When President Trump signed a series of executive orders at the Environmental Protection Agency on Tuesday aimed at dismantling his predecessor's attempt to counter climate change, he touted them as fulfilling a campaign promise to bring back lost coal jobs. Few people think that will happen, including Robert Murray, the CEO of America's largest privately held coal-mining company, Murray Energy, and a big supporter of Trump and his energy policy. "I would not say it's a good time in the coal industry — it's a better time," he told The Guardian.
There were 98,505 U.S. coal-mining jobs in 2015, versus 127,745 in 2008, according to the Mine Safety and Health Administration, but most of those job losses are due to technology and cheaper and cleaner energy sources like natural gas and renewables, not regulation. When he spoke with Trump about coal and jobs, "I suggested that he temper his expectations — those are my exact words," Murray said. "He can't bring them back."
On the other hand, clean-energy jobs outnumber coal and oil jobs in the U.S. by a 5-1 margin, according to a new Sierra Club analysis of Energy Department jobs data, and there are more jobs in solar, wind, energy efficiency, battery storage, and smart energy grid technology than oil, gas, and coal jobs in 41 states. And Trump's attempt to reverse the "war on coal" will not just contribute to climate change but could harm those growth industries and the jobs they create. "These facts make it clear that Donald Trump is attacking clean energy jobs purely in order to boost the profits of fossil fuel billionaires," said Sierra Club executive director Michael Brune.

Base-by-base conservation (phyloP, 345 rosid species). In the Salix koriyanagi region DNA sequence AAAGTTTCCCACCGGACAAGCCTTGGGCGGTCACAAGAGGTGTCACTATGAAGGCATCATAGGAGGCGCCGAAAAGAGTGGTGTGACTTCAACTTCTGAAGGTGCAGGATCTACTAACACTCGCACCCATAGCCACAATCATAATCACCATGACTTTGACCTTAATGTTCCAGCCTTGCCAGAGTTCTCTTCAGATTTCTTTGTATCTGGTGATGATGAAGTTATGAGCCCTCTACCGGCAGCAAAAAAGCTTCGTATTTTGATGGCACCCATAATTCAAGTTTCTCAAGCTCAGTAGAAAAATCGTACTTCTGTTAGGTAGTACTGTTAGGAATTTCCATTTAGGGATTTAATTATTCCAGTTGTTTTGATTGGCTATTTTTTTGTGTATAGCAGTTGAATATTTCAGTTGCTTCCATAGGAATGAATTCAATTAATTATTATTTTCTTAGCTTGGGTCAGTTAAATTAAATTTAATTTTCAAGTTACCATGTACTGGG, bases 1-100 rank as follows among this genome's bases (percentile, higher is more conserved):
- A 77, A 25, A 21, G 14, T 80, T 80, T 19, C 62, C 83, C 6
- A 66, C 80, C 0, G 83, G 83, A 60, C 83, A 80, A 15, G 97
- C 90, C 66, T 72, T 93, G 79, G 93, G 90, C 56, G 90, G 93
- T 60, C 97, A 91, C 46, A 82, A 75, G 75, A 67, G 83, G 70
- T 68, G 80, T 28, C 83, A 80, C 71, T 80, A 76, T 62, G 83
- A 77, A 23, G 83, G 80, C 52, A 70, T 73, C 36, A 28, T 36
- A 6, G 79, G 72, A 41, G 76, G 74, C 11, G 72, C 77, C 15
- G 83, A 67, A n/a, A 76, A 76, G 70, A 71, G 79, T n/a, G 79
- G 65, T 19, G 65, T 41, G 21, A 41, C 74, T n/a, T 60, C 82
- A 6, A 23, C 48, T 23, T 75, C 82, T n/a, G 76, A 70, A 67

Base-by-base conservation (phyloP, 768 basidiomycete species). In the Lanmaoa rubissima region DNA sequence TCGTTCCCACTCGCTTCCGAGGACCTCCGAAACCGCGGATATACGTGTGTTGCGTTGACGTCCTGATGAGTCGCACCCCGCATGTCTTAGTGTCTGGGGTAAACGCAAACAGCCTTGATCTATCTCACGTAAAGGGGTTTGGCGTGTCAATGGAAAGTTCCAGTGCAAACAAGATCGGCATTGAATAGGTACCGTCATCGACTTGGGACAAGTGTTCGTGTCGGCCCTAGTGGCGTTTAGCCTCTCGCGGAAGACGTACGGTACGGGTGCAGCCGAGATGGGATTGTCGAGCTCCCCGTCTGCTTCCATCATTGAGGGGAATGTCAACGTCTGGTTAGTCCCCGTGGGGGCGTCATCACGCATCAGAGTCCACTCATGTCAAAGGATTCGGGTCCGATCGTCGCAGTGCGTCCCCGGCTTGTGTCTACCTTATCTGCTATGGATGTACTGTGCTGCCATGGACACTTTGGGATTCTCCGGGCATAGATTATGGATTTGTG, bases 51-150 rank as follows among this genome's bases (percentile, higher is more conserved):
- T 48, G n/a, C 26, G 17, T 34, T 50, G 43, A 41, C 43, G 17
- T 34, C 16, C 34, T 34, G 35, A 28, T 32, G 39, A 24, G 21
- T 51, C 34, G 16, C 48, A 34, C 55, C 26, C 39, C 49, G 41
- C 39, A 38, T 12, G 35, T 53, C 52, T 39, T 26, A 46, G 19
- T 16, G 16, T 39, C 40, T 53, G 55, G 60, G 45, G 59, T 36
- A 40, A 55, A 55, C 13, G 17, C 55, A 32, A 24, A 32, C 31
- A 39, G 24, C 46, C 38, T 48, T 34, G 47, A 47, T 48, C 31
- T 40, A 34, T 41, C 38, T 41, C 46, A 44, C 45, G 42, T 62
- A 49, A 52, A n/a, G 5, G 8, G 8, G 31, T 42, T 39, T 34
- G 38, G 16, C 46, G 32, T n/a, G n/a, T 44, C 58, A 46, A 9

Thomas Friedman is more searing, arguing in Wednesday's New York Times that Trump's energy policy suggests he's "a Chinese agent" who's "clearly out to make China great again." China's "new five-year plan is a rush to electric cars, batteries, nuclear, wind, solar, and energy efficiency — and a cap-and-trade system for carbon," he wrote. "Trump’s plan? More coal and oil. Hello? How can America be great if we don’t dominate the next great global industry — clean power?" California alone, he notes, "has far more advanced energy jobs than there are coal miners in America, and the pay is better and the work is healthier," but by "doubling down on coal," Trump is "squandering our lead in technology." Read the rest at The New York Times. Peter Weber